Having been to this ancient site, it was the butterflies which demanded my attention. Adonis blues darted across the nearby fields, in and out of the long grasses, and sometimes visited our pitch. They look like bright jewels in the sunshine. Meadow browns were everywhere, mostly where it was sunny, whilst the speckled wood butterflies preferred the shaded areas along by the river.

The high point for me was spotting a lesser purple emperor butterfly feasting on horse dung in a field not far from the campsite’s community herb and berry garden. Seeing this large and rather beautiful butterfly as it tucked into what might be considered a disgusting meal, the interconnectedness of the web of life was demonstrated while its wings reflected a purple sheen like shot silk.

And then, of course, there was the snake. Walking along by the river bank one day, I’d stepped off the path to get a better view of the water as it flowed over some reeds. “Why are you standing next to that snake?” asked husband. Executing a backwards leap that would have had a ballet master shouting “Bravo!” I managed to take in the lazily curled length (50-80cm according to my research) of this smooth snake (rapidly researched when we got back to the van together with its status – non-poisonous), before it quickly slithered into the nearby undergrowth. No photo of this; I was as busy getting out of its way as it was getting out of mine!

We did tear ourselves away from the flora and fauna to go to the nearby attractive town of Sarlat, well worth a visit, but decided to give the Lascaux 2 caves in Montignac a miss. The lure of the leisure time in the sun was just too strong to be ignored!

This edited and updated article first appeared in the Murvi Club in-house e-magazine.

Costa Rica kitchen

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We stopped at this roadside cafe and fruit stall while travelling in Costa Rica. We’s seen the strawberries on display and wanted to take some back to the hotel with us as a juicy treat for dessert.

The smiling lady in the kitchen was happy for me to take her photo while she prepared food. Her companion posed obligingly, offering the strawberries. But I have to be honest. Although the strawberries looked delicious, they were not very  tasty, and were a bit of a disappointment. Still, the photos aren’t too bad.

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The freedom bug

I’ve been a motorhomer or 20 years. I love the freedom, flexibility and sheer joy of being on the road. I wouldn’t swap van trips for package holidays, and I reckon it all started when I was sat on the back seat of my dad’s black Ford Anglia. Here’s how.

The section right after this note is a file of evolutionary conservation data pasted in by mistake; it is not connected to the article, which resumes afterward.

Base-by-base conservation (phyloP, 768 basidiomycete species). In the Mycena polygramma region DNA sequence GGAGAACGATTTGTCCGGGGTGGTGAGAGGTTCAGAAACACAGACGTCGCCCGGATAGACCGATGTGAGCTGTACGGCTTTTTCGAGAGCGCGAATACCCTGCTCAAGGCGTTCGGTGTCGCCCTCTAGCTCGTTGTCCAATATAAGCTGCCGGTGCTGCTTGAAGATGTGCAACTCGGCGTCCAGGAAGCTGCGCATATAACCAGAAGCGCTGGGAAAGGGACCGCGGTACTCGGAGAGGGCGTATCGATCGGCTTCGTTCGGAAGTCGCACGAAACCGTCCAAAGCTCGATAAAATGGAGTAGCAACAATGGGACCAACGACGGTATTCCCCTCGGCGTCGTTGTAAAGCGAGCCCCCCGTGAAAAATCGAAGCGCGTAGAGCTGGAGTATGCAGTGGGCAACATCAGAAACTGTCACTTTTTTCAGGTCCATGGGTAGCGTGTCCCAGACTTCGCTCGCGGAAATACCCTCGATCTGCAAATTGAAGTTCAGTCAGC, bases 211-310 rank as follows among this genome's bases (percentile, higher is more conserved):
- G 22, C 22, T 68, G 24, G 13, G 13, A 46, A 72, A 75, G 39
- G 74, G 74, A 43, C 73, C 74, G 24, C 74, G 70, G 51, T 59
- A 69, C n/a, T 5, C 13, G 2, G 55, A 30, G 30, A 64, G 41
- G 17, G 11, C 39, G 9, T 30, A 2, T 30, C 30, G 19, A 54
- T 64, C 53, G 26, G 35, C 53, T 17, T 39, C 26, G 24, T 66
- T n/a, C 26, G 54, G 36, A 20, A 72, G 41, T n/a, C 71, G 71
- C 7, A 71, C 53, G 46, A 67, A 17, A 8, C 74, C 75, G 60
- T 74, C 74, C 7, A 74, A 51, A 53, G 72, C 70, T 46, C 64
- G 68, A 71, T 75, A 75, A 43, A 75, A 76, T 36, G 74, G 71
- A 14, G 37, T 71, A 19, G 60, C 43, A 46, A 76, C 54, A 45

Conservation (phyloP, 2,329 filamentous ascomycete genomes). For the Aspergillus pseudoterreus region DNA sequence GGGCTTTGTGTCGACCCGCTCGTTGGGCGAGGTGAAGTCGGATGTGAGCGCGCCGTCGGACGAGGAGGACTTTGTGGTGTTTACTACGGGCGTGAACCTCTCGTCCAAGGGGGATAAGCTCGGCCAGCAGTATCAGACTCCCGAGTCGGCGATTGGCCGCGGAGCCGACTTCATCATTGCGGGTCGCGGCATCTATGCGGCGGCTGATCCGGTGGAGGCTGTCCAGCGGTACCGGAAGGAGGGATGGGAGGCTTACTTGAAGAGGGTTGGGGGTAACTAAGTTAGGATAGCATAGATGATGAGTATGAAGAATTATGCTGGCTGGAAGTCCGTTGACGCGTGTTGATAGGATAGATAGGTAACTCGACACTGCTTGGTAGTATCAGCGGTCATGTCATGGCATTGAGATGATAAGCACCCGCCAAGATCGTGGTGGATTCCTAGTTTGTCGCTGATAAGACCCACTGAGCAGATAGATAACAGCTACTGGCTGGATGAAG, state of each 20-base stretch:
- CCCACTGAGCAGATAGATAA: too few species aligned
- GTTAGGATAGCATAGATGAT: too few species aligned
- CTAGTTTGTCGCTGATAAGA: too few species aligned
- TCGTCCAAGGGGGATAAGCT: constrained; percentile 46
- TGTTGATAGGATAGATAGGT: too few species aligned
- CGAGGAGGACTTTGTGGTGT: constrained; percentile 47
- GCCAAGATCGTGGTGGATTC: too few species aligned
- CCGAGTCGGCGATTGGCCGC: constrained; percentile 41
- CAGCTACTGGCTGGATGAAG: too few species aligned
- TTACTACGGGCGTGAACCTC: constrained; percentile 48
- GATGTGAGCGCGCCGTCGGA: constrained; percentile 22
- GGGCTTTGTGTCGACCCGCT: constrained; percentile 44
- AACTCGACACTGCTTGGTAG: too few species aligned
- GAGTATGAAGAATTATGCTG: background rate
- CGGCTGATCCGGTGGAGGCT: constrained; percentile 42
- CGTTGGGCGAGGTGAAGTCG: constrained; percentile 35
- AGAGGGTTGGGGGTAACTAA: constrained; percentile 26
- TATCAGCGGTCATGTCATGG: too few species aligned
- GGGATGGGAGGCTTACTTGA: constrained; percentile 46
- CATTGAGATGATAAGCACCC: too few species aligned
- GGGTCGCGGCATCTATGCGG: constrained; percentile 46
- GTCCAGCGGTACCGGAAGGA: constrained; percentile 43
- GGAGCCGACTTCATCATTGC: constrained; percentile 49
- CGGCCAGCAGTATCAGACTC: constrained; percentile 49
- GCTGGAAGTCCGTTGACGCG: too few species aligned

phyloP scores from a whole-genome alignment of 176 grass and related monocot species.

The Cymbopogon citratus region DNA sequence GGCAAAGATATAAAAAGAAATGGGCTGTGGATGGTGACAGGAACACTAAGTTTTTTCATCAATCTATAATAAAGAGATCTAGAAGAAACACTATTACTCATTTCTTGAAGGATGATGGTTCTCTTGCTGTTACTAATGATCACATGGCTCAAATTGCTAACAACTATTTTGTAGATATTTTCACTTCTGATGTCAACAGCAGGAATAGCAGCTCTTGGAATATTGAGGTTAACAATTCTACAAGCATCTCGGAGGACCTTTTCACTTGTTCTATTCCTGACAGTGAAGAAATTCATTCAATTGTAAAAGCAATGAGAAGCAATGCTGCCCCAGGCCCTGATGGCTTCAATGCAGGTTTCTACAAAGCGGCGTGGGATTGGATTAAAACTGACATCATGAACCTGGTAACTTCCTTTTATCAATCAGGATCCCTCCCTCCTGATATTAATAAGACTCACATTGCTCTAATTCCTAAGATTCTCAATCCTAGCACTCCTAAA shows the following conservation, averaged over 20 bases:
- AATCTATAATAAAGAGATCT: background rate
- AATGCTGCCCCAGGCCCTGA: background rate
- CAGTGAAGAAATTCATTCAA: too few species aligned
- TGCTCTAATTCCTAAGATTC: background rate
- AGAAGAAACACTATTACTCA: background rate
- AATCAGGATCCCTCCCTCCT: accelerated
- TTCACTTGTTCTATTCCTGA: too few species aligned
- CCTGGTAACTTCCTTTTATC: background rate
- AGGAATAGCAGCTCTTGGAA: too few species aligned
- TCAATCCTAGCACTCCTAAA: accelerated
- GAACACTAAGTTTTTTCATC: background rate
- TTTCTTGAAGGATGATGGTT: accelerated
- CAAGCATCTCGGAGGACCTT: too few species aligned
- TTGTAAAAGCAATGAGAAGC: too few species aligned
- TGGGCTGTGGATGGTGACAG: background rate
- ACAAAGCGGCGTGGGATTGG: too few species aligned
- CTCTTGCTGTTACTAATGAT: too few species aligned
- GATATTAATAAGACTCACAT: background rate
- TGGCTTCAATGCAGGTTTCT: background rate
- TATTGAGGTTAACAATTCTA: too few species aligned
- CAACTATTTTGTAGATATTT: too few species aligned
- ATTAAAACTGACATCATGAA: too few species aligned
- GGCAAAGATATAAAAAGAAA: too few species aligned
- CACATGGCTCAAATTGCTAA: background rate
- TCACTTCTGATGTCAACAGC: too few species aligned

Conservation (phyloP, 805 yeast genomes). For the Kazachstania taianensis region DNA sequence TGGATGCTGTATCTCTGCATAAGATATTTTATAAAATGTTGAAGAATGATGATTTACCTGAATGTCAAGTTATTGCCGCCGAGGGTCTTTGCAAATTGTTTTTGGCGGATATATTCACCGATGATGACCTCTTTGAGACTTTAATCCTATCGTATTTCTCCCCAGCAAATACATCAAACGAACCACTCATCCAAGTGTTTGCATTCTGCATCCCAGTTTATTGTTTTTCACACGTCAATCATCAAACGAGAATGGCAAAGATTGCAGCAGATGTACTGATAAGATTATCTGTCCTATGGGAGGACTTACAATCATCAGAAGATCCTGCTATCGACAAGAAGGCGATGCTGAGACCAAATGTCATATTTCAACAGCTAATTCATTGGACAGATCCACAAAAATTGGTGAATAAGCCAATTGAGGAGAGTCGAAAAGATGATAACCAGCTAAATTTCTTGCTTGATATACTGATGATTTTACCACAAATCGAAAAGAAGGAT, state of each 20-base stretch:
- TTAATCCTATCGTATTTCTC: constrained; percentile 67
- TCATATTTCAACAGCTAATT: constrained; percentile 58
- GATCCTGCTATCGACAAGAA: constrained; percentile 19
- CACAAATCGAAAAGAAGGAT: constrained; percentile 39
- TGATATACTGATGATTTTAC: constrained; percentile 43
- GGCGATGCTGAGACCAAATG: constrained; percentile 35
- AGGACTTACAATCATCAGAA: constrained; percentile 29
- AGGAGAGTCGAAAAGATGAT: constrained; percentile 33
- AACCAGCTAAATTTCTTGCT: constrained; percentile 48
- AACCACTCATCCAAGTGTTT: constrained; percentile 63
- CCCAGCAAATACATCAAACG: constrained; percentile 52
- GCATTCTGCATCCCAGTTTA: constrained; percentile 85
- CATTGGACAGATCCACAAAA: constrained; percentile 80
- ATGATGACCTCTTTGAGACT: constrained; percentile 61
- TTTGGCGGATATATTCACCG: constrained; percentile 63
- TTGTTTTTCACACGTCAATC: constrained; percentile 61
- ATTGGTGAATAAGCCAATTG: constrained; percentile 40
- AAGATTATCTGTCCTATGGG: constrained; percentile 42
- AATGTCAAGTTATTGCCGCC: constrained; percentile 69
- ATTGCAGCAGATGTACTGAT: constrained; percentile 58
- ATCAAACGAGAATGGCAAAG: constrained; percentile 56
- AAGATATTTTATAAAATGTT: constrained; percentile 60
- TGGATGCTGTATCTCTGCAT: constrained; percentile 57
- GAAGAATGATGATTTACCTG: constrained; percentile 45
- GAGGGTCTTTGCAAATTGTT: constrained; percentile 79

We were following our brand new Connaught Cruiser caravan which was being towed from the deConnaught Cruiseraler’s in Ilford to a campsite near the Essex coast. It was 1950, I was 5 years old and completely innocent – I had no idea that the “freedom” bug would bite me hard as soon as we started taking holidays in that caravan. A magical exploration of seaside and countryside opened up. There were sand pies, Punch and Judy shows, dens to be made in undergrowth, and a stream to be paddled and fished in. Then there were the birds, butterflies and wild flowers to spot and tick off in “I-Spy” books, and long grasses to lie in watching bugs and insects of all kinds at close quarters.

The freedom bug that bit me continued to nibble away contently. In my 20’s, as a young mum, we took our 6 month old son on his first camping holiday in France. This was the 1970’s and there was a horrified reaction from family and friends to taking a baby abroad, let alone go camping with him. “You can’t do that!” they said. Fortunately, I’d married someone who was quite happy to go along with my passion for the freedom, fresh air and flexibility that camping offers. He’d never had holidays like it and he’s probably just a tad more enthusiastic about the freedom and flexibility thing than I am, having not grown up with it and coming to it later in life, so to speak.

We graduated from holidays in hired tents to owning our own but for years there had been a background yearning, a constant inner gnawing at us by the freedom bug, to have our own motorcaravan. In the 1980’s we nurtured a pipe dream of taking the children to the United States, hiring an RV and having the holiday of a lifetime; the dream dissipated when we did the sums. Practically, this wasn’t going to work as we simply couldn’t afford it. But the open road still beckoned along with the attraction of having a home on wheels.